July 08, 2014 - 9:21 AM
VERNON – The window of opportunity has closed for the federal government to buy the CN short line rail road between Vernon and Kelowna.
The Okanagan Rail Trail group has been lobbying to get rail bed converted into a multi-use pathway turning it into a major tourist attraction.
With no action from the feds, the provincial government now has a month to decide whether or not to buy the rail line.
The estimated price tag on the 50 kilometres of land is around $15 million, but converting the rail bed to a multi-use pathway would spin $3 million into the economy in the first year alone, according to a study by Okanagan Rail Trail.
If the B.C. government doesn’t come up with the cash, the local municipalities in the area will have 30 days to make an offer.
Meanwhile, the Okanagan Indian Band has asked the federal government to buy the rail line.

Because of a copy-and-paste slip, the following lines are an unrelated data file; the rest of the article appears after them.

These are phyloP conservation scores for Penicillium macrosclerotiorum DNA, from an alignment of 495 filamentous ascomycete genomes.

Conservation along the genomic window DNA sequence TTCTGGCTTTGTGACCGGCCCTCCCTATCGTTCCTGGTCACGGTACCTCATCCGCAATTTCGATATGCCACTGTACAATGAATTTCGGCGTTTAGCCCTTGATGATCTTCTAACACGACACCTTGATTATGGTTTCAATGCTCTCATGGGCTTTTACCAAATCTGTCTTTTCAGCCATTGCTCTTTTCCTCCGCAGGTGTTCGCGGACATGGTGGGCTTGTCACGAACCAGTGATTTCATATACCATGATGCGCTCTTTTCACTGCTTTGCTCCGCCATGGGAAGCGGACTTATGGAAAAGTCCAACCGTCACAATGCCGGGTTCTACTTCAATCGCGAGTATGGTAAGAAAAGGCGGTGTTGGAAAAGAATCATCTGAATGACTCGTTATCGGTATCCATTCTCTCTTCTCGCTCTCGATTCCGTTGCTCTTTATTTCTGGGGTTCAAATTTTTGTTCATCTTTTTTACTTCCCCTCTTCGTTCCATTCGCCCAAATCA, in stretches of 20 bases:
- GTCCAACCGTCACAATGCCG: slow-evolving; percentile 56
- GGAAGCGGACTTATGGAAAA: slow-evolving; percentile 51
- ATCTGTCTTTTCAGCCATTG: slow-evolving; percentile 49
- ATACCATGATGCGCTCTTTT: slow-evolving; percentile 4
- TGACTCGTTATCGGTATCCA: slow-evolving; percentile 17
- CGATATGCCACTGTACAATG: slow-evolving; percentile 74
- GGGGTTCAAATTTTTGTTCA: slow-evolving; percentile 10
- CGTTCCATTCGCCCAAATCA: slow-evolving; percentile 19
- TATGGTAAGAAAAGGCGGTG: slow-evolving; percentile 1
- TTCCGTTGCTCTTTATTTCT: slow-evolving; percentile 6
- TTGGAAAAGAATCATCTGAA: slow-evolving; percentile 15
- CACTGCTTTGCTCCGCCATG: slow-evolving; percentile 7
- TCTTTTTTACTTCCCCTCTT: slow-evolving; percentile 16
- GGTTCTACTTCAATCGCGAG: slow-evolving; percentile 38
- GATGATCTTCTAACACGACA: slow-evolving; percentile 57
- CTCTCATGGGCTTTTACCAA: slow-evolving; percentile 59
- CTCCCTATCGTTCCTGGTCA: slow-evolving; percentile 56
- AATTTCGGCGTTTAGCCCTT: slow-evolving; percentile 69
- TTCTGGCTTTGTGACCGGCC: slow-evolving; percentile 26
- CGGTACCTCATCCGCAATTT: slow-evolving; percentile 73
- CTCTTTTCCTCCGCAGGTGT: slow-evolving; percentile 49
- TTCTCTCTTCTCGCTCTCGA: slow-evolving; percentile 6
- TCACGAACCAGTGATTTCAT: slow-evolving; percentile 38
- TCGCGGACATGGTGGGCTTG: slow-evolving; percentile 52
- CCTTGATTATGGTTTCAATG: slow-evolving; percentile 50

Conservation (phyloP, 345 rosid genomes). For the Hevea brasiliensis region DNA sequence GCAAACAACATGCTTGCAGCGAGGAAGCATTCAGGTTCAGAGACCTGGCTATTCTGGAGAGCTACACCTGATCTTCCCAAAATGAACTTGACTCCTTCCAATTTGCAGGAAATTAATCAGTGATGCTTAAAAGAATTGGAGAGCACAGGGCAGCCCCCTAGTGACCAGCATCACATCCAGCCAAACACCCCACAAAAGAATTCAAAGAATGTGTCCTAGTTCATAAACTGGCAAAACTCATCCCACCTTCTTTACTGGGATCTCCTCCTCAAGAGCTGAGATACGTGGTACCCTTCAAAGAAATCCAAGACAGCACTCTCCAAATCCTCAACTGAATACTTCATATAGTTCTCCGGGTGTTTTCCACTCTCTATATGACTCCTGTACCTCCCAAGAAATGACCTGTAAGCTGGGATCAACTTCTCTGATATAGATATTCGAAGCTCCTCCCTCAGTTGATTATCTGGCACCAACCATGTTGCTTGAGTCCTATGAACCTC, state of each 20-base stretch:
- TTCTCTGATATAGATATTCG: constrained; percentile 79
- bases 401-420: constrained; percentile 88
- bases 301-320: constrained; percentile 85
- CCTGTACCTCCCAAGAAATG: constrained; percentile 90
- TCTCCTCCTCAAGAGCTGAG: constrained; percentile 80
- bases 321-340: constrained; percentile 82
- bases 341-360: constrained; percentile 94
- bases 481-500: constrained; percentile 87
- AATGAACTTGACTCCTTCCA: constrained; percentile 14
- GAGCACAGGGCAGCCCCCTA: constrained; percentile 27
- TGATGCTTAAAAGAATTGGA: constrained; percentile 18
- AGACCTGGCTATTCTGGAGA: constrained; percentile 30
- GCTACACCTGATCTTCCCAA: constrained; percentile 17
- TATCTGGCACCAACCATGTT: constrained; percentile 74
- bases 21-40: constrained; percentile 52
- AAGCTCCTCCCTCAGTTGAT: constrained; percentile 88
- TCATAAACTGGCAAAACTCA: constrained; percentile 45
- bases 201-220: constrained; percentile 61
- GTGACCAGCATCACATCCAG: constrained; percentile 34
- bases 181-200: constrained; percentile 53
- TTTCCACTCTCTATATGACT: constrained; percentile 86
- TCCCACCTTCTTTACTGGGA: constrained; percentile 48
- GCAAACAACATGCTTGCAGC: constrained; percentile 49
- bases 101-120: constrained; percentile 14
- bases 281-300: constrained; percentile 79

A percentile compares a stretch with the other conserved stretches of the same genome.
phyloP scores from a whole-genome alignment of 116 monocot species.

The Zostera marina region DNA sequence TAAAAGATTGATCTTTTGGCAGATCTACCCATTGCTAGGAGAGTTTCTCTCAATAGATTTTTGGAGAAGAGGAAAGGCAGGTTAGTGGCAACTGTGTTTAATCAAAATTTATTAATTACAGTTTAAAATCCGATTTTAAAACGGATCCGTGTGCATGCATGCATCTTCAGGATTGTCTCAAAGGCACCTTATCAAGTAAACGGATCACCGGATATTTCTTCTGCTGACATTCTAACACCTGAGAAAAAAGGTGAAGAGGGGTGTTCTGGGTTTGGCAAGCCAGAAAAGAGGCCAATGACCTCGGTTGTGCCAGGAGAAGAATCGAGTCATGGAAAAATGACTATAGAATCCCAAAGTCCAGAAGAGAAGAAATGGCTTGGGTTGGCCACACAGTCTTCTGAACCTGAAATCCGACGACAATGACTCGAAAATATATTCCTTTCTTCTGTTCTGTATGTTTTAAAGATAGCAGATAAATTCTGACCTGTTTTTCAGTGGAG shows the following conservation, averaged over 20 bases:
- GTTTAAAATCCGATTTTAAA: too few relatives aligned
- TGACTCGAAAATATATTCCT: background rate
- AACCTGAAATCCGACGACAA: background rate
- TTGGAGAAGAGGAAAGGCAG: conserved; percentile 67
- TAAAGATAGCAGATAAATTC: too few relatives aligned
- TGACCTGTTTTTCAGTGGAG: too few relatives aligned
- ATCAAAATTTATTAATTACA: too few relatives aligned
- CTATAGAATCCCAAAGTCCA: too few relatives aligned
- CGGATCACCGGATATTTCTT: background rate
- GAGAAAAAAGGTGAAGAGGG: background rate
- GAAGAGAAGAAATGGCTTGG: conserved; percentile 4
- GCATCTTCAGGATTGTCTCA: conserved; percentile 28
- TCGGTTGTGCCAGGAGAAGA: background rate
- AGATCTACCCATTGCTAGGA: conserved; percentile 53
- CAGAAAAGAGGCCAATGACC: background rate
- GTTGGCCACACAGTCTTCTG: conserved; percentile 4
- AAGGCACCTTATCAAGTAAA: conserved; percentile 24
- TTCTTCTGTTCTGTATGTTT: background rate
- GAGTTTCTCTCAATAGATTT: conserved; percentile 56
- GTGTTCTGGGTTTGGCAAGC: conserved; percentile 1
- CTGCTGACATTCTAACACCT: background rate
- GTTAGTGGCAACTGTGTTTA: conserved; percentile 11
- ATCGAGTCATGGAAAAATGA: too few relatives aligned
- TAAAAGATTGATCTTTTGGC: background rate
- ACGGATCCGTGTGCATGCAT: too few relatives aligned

“A significant portion of the rail line falls within the OKIB’s Commonage Reserve set up by the Joint Reserve Commission of 1877,” chief Byron Louis said in a media release, “The Commonage Reserve was never lawfully surrendered or otherwise lawfully taken.”
Chief Louis says a letter has been sent to the federal minister of transportation Lisa Raitt.
The Okanagan People have waited for well over 100 years to have their concerns addressed by the federal government, Louis says.
“We have a strong case.”
The Rail Trail group supports the First Nations push to return the railway to reserve land.
“It’s another way of preserving the corridor and the natural beauty that surrounds it and the first step is preventing the corridor from being sold off in fragments,” the group said in a tweet.
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News from © InfoTel News Ltd, 2014